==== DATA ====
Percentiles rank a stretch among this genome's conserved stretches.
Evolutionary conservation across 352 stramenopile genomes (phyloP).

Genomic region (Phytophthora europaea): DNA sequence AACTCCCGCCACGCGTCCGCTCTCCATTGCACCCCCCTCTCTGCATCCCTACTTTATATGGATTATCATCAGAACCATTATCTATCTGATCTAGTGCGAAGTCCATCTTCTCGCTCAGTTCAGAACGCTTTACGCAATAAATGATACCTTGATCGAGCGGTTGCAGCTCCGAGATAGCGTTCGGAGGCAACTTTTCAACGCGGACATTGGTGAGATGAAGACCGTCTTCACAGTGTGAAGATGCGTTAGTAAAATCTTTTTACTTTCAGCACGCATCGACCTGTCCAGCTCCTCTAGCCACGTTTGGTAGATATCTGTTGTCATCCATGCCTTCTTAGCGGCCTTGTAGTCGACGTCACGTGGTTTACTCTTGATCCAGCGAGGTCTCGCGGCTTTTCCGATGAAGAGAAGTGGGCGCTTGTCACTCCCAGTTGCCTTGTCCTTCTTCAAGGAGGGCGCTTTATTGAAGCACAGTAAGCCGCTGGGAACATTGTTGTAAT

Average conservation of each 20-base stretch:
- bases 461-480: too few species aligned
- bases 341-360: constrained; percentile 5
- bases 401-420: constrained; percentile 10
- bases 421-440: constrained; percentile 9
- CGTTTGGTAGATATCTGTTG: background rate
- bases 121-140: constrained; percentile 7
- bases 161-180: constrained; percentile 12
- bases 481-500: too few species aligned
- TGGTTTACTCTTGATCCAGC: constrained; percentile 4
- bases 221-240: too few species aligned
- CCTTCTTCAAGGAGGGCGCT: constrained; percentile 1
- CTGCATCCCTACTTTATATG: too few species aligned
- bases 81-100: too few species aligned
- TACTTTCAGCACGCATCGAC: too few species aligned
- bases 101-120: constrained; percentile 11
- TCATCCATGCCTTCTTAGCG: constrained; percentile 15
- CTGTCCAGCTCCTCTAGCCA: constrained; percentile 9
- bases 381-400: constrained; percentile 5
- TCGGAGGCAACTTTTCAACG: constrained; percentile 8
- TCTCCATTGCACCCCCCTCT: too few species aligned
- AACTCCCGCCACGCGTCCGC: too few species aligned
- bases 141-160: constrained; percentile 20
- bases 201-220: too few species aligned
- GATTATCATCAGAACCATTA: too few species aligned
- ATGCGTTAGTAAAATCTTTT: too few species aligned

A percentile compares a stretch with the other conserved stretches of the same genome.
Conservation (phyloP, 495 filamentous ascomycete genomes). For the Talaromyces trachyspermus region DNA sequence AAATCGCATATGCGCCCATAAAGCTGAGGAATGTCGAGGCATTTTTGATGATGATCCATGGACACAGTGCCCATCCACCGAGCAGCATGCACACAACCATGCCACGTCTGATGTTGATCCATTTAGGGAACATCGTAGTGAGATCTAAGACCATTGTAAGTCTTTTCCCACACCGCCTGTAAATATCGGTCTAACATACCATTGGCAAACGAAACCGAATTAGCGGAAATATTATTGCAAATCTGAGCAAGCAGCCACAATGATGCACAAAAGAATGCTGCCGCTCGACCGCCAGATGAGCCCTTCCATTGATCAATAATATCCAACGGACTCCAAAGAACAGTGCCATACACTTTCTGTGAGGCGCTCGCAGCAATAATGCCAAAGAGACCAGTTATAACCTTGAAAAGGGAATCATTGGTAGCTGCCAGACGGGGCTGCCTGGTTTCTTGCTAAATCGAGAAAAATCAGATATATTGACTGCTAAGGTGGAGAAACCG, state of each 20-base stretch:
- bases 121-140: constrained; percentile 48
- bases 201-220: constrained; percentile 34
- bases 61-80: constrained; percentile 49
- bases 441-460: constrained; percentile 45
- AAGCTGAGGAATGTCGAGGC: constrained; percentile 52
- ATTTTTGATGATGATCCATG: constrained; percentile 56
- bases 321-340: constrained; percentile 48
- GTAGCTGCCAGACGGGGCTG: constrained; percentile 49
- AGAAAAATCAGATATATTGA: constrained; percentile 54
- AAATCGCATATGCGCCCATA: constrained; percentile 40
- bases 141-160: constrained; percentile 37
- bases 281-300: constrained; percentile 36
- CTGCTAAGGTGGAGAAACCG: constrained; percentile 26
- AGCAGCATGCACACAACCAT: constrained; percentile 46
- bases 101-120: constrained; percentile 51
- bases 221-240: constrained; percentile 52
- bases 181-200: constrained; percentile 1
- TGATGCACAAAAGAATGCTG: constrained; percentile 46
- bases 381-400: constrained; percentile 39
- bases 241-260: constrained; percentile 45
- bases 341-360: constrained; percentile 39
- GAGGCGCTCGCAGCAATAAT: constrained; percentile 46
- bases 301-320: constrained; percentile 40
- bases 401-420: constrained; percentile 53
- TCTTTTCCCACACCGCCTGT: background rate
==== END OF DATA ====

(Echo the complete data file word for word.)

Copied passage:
Percentiles rank a stretch among this genome's conserved stretches.
Evolutionary conservation across 352 stramenopile genomes (phyloP).

Genomic region (Phytophthora europaea): DNA sequence AACTCCCGCCACGCGTCCGCTCTCCATTGCACCCCCCTCTCTGCATCCCTACTTTATATGGATTATCATCAGAACCATTATCTATCTGATCTAGTGCGAAGTCCATCTTCTCGCTCAGTTCAGAACGCTTTACGCAATAAATGATACCTTGATCGAGCGGTTGCAGCTCCGAGATAGCGTTCGGAGGCAACTTTTCAACGCGGACATTGGTGAGATGAAGACCGTCTTCACAGTGTGAAGATGCGTTAGTAAAATCTTTTTACTTTCAGCACGCATCGACCTGTCCAGCTCCTCTAGCCACGTTTGGTAGATATCTGTTGTCATCCATGCCTTCTTAGCGGCCTTGTAGTCGACGTCACGTGGTTTACTCTTGATCCAGCGAGGTCTCGCGGCTTTTCCGATGAAGAGAAGTGGGCGCTTGTCACTCCCAGTTGCCTTGTCCTTCTTCAAGGAGGGCGCTTTATTGAAGCACAGTAAGCCGCTGGGAACATTGTTGTAAT

Average conservation of each 20-base stretch:
- bases 461-480: too few species aligned
- bases 341-360: constrained; percentile 5
- bases 401-420: constrained; percentile 10
- bases 421-440: constrained; percentile 9
- CGTTTGGTAGATATCTGTTG: background rate
- bases 121-140: constrained; percentile 7
- bases 161-180: constrained; percentile 12
- bases 481-500: too few species aligned
- TGGTTTACTCTTGATCCAGC: constrained; percentile 4
- bases 221-240: too few species aligned
- CCTTCTTCAAGGAGGGCGCT: constrained; percentile 1
- CTGCATCCCTACTTTATATG: too few species aligned
- bases 81-100: too few species aligned
- TACTTTCAGCACGCATCGAC: too few species aligned
- bases 101-120: constrained; percentile 11
- TCATCCATGCCTTCTTAGCG: constrained; percentile 15
- CTGTCCAGCTCCTCTAGCCA: constrained; percentile 9
- bases 381-400: constrained; percentile 5
- TCGGAGGCAACTTTTCAACG: constrained; percentile 8
- TCTCCATTGCACCCCCCTCT: too few species aligned
- AACTCCCGCCACGCGTCCGC: too few species aligned
- bases 141-160: constrained; percentile 20
- bases 201-220: too few species aligned
- GATTATCATCAGAACCATTA: too few species aligned
- ATGCGTTAGTAAAATCTTTT: too few species aligned

A percentile compares a stretch with the other conserved stretches of the same genome.
Conservation (phyloP, 495 filamentous ascomycete genomes). For the Talaromyces trachyspermus region DNA sequence AAATCGCATATGCGCCCATAAAGCTGAGGAATGTCGAGGCATTTTTGATGATGATCCATGGACACAGTGCCCATCCACCGAGCAGCATGCACACAACCATGCCACGTCTGATGTTGATCCATTTAGGGAACATCGTAGTGAGATCTAAGACCATTGTAAGTCTTTTCCCACACCGCCTGTAAATATCGGTCTAACATACCATTGGCAAACGAAACCGAATTAGCGGAAATATTATTGCAAATCTGAGCAAGCAGCCACAATGATGCACAAAAGAATGCTGCCGCTCGACCGCCAGATGAGCCCTTCCATTGATCAATAATATCCAACGGACTCCAAAGAACAGTGCCATACACTTTCTGTGAGGCGCTCGCAGCAATAATGCCAAAGAGACCAGTTATAACCTTGAAAAGGGAATCATTGGTAGCTGCCAGACGGGGCTGCCTGGTTTCTTGCTAAATCGAGAAAAATCAGATATATTGACTGCTAAGGTGGAGAAACCG, state of each 20-base stretch:
- bases 121-140: constrained; percentile 48
- bases 201-220: constrained; percentile 34
- bases 61-80: constrained; percentile 49
- bases 441-460: constrained; percentile 45
- AAGCTGAGGAATGTCGAGGC: constrained; percentile 52
- ATTTTTGATGATGATCCATG: constrained; percentile 56
- bases 321-340: constrained; percentile 48
- GTAGCTGCCAGACGGGGCTG: constrained; percentile 49
- AGAAAAATCAGATATATTGA: constrained; percentile 54
- AAATCGCATATGCGCCCATA: constrained; percentile 40
- bases 141-160: constrained; percentile 37
- bases 281-300: constrained; percentile 36
- CTGCTAAGGTGGAGAAACCG: constrained; percentile 26
- AGCAGCATGCACACAACCAT: constrained; percentile 46
- bases 101-120: constrained; percentile 51
- bases 221-240: constrained; percentile 52
- bases 181-200: constrained; percentile 1
- TGATGCACAAAAGAATGCTG: constrained; percentile 46
- bases 381-400: constrained; percentile 39
- bases 241-260: constrained; percentile 45
- bases 341-360: constrained; percentile 39
- GAGGCGCTCGCAGCAATAAT: constrained; percentile 46
- bases 301-320: constrained; percentile 40
- bases 401-420: constrained; percentile 53
- TCTTTTCCCACACCGCCTGT: background rate